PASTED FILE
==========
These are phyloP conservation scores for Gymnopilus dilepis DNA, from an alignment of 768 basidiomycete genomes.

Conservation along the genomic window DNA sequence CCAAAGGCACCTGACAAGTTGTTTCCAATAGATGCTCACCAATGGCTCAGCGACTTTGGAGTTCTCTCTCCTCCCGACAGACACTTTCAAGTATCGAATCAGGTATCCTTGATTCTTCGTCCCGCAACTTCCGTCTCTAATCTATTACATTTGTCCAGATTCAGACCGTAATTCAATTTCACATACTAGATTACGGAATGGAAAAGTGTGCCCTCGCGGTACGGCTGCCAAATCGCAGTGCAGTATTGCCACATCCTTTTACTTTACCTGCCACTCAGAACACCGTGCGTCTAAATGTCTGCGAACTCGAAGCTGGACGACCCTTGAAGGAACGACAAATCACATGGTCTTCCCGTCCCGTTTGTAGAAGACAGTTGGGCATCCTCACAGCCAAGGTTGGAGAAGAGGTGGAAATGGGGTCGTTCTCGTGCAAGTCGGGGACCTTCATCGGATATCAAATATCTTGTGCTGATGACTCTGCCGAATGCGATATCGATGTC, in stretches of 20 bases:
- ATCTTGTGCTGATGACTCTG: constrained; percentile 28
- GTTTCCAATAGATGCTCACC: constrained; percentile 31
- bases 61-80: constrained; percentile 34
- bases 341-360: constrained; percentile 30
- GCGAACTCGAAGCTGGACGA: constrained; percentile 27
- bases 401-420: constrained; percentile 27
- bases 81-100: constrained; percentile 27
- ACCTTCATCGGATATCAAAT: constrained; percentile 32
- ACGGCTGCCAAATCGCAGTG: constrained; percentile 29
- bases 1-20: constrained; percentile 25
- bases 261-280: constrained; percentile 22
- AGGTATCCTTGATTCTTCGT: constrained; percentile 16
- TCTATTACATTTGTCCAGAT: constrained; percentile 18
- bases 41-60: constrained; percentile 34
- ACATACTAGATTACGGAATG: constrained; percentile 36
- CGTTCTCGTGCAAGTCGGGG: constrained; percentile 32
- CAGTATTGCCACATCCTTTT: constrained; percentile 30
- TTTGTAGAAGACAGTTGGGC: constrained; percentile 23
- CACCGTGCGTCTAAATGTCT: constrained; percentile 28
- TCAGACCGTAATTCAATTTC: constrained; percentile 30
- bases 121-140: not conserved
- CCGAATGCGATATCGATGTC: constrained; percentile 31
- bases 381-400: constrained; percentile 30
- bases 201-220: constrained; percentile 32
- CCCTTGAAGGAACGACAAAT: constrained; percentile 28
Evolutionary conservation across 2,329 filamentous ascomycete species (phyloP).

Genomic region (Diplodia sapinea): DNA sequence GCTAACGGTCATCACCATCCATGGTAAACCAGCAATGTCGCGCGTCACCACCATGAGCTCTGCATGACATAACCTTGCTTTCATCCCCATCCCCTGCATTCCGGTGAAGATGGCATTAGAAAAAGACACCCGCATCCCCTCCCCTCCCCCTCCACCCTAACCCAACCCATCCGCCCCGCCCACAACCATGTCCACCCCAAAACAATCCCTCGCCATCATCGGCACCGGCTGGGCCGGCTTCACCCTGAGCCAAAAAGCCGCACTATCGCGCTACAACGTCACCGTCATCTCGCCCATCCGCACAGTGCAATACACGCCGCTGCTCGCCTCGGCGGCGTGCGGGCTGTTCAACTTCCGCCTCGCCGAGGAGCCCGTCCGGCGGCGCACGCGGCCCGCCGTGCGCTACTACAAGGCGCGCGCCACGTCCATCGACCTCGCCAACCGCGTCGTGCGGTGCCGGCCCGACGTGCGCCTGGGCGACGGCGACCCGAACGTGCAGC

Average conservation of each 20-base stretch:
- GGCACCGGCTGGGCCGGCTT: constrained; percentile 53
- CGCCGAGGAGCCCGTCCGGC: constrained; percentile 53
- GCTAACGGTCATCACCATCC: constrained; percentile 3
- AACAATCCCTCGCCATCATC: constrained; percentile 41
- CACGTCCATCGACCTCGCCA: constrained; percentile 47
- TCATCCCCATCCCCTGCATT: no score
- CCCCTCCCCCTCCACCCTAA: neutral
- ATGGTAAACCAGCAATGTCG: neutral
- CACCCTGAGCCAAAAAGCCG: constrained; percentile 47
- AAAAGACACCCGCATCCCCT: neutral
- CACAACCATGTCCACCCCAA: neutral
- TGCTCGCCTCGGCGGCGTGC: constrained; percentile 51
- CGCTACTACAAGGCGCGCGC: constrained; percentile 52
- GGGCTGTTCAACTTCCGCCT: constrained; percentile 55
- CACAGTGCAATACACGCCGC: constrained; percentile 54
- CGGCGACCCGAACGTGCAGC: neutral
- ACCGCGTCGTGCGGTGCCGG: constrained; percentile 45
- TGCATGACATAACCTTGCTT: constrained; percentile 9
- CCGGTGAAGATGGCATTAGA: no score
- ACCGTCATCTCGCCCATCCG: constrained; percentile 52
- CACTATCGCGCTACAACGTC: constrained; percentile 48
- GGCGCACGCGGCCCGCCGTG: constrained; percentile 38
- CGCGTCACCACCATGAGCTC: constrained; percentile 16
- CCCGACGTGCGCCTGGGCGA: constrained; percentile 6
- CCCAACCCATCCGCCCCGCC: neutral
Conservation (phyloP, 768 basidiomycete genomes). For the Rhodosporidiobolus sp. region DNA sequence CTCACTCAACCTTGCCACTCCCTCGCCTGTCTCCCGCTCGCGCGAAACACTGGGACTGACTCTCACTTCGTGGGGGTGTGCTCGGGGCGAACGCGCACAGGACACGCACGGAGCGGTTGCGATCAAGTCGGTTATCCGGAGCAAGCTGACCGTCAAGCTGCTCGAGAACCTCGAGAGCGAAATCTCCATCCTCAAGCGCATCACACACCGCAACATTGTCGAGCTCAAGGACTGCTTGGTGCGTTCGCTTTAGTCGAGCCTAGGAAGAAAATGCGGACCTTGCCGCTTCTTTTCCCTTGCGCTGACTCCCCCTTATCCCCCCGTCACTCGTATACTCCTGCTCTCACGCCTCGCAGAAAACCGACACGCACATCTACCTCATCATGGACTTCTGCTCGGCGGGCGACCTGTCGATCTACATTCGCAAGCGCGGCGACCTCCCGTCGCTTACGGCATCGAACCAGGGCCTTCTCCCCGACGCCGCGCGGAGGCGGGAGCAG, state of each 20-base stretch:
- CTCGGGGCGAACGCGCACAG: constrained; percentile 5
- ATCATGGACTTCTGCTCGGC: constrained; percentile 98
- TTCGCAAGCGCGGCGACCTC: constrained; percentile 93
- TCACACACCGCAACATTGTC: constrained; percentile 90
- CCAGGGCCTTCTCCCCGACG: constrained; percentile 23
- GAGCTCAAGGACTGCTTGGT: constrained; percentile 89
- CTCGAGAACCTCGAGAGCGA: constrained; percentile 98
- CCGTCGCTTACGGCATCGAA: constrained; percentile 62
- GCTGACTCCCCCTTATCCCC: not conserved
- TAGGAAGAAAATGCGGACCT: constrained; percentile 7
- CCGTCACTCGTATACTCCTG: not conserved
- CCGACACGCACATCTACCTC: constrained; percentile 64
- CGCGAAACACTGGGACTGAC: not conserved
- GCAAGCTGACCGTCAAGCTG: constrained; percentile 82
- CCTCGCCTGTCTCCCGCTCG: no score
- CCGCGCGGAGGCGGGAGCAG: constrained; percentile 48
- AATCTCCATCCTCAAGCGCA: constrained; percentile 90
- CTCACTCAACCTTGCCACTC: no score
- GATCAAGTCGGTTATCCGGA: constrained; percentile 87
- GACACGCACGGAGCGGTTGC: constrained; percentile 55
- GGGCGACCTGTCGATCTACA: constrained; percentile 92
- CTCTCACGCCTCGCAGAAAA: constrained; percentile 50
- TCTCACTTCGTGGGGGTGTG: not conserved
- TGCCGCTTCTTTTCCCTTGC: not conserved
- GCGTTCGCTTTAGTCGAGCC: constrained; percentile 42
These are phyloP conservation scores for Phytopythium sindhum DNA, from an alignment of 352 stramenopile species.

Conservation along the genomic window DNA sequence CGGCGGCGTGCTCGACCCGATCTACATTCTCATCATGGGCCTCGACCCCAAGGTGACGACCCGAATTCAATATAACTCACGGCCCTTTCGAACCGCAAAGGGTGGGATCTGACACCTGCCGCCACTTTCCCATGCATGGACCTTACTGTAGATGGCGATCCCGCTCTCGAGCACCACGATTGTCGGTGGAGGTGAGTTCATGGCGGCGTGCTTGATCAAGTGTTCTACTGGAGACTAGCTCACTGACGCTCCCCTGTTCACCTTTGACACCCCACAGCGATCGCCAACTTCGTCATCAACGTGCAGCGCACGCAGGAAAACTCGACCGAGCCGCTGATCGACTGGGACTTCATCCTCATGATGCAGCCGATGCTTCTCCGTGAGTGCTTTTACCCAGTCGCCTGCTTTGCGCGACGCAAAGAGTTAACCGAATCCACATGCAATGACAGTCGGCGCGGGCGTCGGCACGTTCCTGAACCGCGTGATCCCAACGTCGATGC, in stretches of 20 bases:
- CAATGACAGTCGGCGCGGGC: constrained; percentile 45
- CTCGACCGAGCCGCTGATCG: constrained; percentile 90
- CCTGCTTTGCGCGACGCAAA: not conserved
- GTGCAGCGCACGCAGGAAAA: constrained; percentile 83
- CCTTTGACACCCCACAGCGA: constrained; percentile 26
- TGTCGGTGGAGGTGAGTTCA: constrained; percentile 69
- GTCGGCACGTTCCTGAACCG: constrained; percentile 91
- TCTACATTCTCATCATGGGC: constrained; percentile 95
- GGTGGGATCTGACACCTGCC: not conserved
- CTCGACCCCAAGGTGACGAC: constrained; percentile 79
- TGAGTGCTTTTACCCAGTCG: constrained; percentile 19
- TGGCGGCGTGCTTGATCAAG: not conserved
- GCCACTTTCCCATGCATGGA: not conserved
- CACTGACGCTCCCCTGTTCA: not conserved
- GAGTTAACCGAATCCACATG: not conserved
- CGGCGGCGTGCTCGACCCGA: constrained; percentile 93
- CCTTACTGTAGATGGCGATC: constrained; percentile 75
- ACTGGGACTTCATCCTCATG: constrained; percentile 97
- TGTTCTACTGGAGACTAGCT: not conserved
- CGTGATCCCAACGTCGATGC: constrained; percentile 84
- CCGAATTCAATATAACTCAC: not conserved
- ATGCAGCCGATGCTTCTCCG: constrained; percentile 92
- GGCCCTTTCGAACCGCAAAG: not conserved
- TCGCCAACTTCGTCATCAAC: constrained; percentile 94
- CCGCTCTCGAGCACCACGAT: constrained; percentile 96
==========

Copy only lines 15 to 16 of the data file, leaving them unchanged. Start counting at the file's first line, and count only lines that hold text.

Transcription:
- TCTATTACATTTGTCCAGAT: constrained; percentile 18
- bases 41-60: constrained; percentile 34